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Hunter v. Va. State Bar ex rel. Third Dist. Comm. - 285 Va. 485, 744 S.E.2d 611 (2013)

Rule:

The Virginia State Bar's (VSB) regulations permit blog posts that discuss specific or cumulative case results but require a disclaimer to explain to the public that no results are guaranteed. Va. Sup. Ct. R. pt. 6, § II, R. 7.1 and 7.2. This requirement directly advances the VSB's governmental interest.

Facts:

Horace Frazier Hunter, a lawyer, authored a trademark blog which was accessible from his law firm's website. Hunter’s blog posts, while containing some political commentary, were commercial speech. Hunter admitted that his motivation for the blog was at least in part economic. The posts were an advertisement in that they predominately described cases where he had received a favorable result for his client. Nowhere in these posts or on his website did Hunter include disclaimers. The Virginia State Bar (VSB) charged the lawyer with violating Va. Sup. Ct. R. pt. 6, § II, R. 7.1, 7.2, 7.5, and 1.6. The Circuit Court of the City of Richmond (Virginia) dismissed the Rule 1.6 charge, but it held that substantial evidence supported VSB's determination that the lawyer violated Rules 7.1 and 7.2. An appeal was made.

Issue:

Could the VSB regulate Hunter’s blog posts?

Answer:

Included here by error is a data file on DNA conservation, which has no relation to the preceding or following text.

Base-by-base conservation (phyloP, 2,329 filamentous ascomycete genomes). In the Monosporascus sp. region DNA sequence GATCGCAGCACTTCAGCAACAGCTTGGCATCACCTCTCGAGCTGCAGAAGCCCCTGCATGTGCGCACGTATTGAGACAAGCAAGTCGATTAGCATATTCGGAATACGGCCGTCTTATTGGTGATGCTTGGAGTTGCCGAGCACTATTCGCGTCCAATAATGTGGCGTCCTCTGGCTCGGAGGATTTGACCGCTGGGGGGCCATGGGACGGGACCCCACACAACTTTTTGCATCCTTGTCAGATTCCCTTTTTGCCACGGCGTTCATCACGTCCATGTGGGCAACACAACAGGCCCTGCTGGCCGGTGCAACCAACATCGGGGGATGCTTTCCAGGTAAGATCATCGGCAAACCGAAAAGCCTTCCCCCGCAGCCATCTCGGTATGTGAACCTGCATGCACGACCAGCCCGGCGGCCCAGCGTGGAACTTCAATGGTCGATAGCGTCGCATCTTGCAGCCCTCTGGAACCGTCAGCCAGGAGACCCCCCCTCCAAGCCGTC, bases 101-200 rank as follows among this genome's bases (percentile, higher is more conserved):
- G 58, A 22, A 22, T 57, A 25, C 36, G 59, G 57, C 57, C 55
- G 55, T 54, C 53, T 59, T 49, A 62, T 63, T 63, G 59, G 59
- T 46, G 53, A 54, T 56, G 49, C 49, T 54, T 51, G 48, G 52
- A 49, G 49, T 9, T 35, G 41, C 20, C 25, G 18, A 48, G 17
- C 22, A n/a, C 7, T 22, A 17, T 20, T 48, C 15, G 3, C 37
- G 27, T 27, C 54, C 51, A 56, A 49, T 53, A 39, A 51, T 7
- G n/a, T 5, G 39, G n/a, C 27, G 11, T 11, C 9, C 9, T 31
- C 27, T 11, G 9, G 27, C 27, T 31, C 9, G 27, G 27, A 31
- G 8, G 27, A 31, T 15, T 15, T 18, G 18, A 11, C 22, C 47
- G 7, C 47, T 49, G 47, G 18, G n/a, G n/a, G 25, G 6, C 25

Yes

Conclusion:

The Court held that Hunter’s blog posts were potentially misleading commercial speech that the VSB could regulate. VSB's Rules 7.1 and 7.2 did not violate the First Amendment. As applied to the lawyer's blog posts, they were constitutional, and the circuit court did not err. The Court further held that circuit court did not err in determining that the VSB's interpretation of Rule 1.6 violated the First Amendment. The state could not prohibit an attorney from discussing information about a client or former client that was not protected by attorney-client privilege without express consent from that client. Finally, the Court held that because the circuit court erred in imposing one disclaimer did not fully comply with Rule 7.2(a)(3), the Court reversed and remanded for imposition of disclaimers that fully complied with Rule 7.2(a)(3).

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